by Simon Black
The Securities and Exchange Commission clamped down on cryptocurrency firms last week in a major way.
The regulatory body issued dozens of subpoenas (some groups estimate more than one hundred) to companies that conducted or advised on initial coin offerings (ICOs).
Notes readers aren’t surprised, as I’ve long warned that the scammy ICO market is one of the biggest bubbles I’ve ever seen.
Before discussing the fraudulent nature of the space, a bit of background on ICOs…
A lot of people view ICOs as an asset class like stocks, bonds or real estate. But that couldn’t be further from the truth.
Initial coin offerings are simply a funding scheme. Companies looking to raise money will post a white paper on a website, post some pictures of their “C-suite executives,” and set up a Twitter account… that’s basically it.
The goal is to raise funds by issuing “tokens.” These tokens typically serve as pre-paid credits that can be used within the ecosystem of the company raising the funds. In other words, you’re not actually getting equity in the company… you’re buying a gift card.
Think of it like the in-game credits you would buy (with real money) to get ahead in the old Facebook game, Farmville. Outside of Farmville, those credits are worthless.
With almost no information, and the obvious, inherent risks to buying a prepaid service, investors are supposed to evaluate if there’s a valid, secondary market for these tokens.
In the face of these many flaws, prices of these ICOs would soar. Not for any fundamental reasons… simply because we were experiencing a massive bubble fueled by hype.
And the prevalence of outright fraud caught the attention of the SEC.
One company called Prodeum was allegedly developing a blockchain for agricultural commodities.
Prodeum raised $11 million through an ICO. Then the founders (who were likely made up in the first place) disappeared without a trace. And the only thing left on the company’s website was a single word – “penis.”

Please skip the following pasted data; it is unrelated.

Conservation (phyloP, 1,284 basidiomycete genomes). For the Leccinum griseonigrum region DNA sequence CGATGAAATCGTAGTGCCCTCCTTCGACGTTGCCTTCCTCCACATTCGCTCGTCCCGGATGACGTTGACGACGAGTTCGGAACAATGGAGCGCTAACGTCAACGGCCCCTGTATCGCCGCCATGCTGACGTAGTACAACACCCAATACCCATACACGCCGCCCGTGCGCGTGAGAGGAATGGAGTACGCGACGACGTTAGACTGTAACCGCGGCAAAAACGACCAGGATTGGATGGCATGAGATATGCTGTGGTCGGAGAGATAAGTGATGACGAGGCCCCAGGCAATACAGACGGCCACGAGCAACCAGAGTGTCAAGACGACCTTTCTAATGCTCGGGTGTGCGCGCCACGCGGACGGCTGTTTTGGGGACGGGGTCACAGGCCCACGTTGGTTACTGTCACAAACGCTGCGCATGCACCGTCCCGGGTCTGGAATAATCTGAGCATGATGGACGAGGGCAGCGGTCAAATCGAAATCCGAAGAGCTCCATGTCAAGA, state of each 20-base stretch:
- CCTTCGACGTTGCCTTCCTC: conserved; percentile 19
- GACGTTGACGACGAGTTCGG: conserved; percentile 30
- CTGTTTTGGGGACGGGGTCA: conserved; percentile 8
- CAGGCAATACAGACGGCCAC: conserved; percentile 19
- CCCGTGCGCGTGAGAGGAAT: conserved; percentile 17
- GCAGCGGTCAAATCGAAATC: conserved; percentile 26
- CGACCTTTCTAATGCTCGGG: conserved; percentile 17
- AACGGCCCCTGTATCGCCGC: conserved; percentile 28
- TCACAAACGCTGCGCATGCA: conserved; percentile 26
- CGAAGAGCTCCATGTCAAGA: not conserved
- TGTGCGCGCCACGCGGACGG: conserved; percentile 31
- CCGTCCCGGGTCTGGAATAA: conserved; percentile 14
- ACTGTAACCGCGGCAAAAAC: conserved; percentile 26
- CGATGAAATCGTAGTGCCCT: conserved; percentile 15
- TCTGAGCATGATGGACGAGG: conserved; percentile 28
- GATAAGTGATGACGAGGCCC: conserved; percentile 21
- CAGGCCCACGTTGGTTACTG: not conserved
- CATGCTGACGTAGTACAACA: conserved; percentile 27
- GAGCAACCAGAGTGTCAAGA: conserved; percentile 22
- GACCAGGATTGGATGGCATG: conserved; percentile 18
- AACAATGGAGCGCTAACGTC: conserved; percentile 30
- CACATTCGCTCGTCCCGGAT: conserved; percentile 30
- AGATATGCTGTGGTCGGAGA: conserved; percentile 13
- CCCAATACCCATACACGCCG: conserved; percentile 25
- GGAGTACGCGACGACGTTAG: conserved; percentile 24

Despite the many warning signs, companies have still raised nearly $9 billion to date through ICOs. And a lot of that money has simply disappeared.
Bitcoin.com recently completed a study of the 902 ICOs that took place last year.
Of those, 142 failed at the funding stage.
Another 276 failed after either taking the money and running or simply failing as a business.
So a full 46% of all ICOs last year have already failed.
But it gets even worse…
An additional 113 ICOs, according to Bitcoin.com, are “semi-failed” because the founders have ceased communications with the public or because the community of users is so small there’s zero chance of success.
Once you add in these “semi-failed” firms, 59% of last year’s ICOs are goners.
Think about that failure rate… it’s astounding. And that’s in one year’s time.
I’m certain that percentage will only increase.
The vast majority (90+%) of cryptocurrencies and ICOs will fail for one simple reason… they have ZERO utility.
People forget, but when you participate in an ICO, you’re actually investing in a business. And that business has to provide value in order to justify its existence.
Let’s look at a couple of the more useless offerings of the past…
Skincoin allows you to get new “skins” for guns in video games. It raised $3.3 million.
There’s also a TrumpCoin meant to “support President Trump and his vision of making America great again.” I have no idea how that’s even a token, but TrumpCoin was worth $3.38 million at its peak.
I seriously doubt there will be much demand for Skincoin or TrumpCoin over the long term. And the fact that these types of coins are on their way to extinction means the market is working.
And while I’m no fan of government regulation, operators in the crypto space are welcoming more regulation… because it gives them clear rules and guidelines to follow as a business. Some lawyers have said the SEC’s recent round of subpoenas was meant as an invitation to have a more open dialogue with these firms.
Of course, I could think of a better way to start a conversation.
But once there’s a clear delineation of what’s legal and what’s not when it comes to crypto and ICOs, more mainstream players and investors will get involved. And that will lead to a larger, less volatile marketplace.
But ultimately, the value of these tokens is driven by demand.
And in the long-run, demand has to be driven by some sort of utility. The coin must present some special benefit that other coins and tokens don’t have… and that people will actually NEED.
I’ve been talking a lot this year about avoiding big mistakes. Luckily, the ICO market is an easy one to avoid.
by Simon Black